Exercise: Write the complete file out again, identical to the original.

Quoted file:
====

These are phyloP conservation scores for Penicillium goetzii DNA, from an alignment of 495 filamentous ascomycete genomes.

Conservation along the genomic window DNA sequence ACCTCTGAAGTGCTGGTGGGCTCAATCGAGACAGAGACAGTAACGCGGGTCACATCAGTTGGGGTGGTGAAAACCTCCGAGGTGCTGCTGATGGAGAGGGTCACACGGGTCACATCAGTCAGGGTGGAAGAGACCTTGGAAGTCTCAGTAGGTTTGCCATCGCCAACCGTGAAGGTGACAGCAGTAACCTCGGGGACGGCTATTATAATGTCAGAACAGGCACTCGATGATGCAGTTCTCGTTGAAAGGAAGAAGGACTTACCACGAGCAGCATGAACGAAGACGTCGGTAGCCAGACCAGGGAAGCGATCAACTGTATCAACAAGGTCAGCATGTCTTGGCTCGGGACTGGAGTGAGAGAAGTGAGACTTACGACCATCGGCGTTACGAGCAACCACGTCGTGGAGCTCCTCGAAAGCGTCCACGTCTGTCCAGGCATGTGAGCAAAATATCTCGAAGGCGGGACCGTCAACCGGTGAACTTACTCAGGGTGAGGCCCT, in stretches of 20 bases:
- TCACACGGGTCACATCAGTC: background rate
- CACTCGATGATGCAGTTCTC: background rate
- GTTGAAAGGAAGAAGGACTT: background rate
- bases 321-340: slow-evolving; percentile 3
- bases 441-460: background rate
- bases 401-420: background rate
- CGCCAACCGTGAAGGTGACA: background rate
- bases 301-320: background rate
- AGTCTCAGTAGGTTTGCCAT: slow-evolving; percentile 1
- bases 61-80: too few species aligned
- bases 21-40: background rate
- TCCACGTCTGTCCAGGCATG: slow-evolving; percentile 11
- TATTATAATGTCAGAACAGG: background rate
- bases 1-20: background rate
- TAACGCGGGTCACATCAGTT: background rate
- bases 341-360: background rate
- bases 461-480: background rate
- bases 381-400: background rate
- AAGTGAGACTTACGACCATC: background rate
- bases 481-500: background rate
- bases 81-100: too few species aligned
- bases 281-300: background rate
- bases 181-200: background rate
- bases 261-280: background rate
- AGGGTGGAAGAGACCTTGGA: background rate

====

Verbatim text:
These are phyloP conservation scores for Penicillium goetzii DNA, from an alignment of 495 filamentous ascomycete genomes.

Conservation along the genomic window DNA sequence ACCTCTGAAGTGCTGGTGGGCTCAATCGAGACAGAGACAGTAACGCGGGTCACATCAGTTGGGGTGGTGAAAACCTCCGAGGTGCTGCTGATGGAGAGGGTCACACGGGTCACATCAGTCAGGGTGGAAGAGACCTTGGAAGTCTCAGTAGGTTTGCCATCGCCAACCGTGAAGGTGACAGCAGTAACCTCGGGGACGGCTATTATAATGTCAGAACAGGCACTCGATGATGCAGTTCTCGTTGAAAGGAAGAAGGACTTACCACGAGCAGCATGAACGAAGACGTCGGTAGCCAGACCAGGGAAGCGATCAACTGTATCAACAAGGTCAGCATGTCTTGGCTCGGGACTGGAGTGAGAGAAGTGAGACTTACGACCATCGGCGTTACGAGCAACCACGTCGTGGAGCTCCTCGAAAGCGTCCACGTCTGTCCAGGCATGTGAGCAAAATATCTCGAAGGCGGGACCGTCAACCGGTGAACTTACTCAGGGTGAGGCCCT, in stretches of 20 bases:
- TCACACGGGTCACATCAGTC: background rate
- CACTCGATGATGCAGTTCTC: background rate
- GTTGAAAGGAAGAAGGACTT: background rate
- bases 321-340: slow-evolving; percentile 3
- bases 441-460: background rate
- bases 401-420: background rate
- CGCCAACCGTGAAGGTGACA: background rate
- bases 301-320: background rate
- AGTCTCAGTAGGTTTGCCAT: slow-evolving; percentile 1
- bases 61-80: too few species aligned
- bases 21-40: background rate
- TCCACGTCTGTCCAGGCATG: slow-evolving; percentile 11
- TATTATAATGTCAGAACAGG: background rate
- bases 1-20: background rate
- TAACGCGGGTCACATCAGTT: background rate
- bases 341-360: background rate
- bases 461-480: background rate
- bases 381-400: background rate
- AAGTGAGACTTACGACCATC: background rate
- bases 481-500: background rate
- bases 81-100: too few species aligned
- bases 281-300: background rate
- bases 181-200: background rate
- bases 261-280: background rate
- AGGGTGGAAGAGACCTTGGA: background rate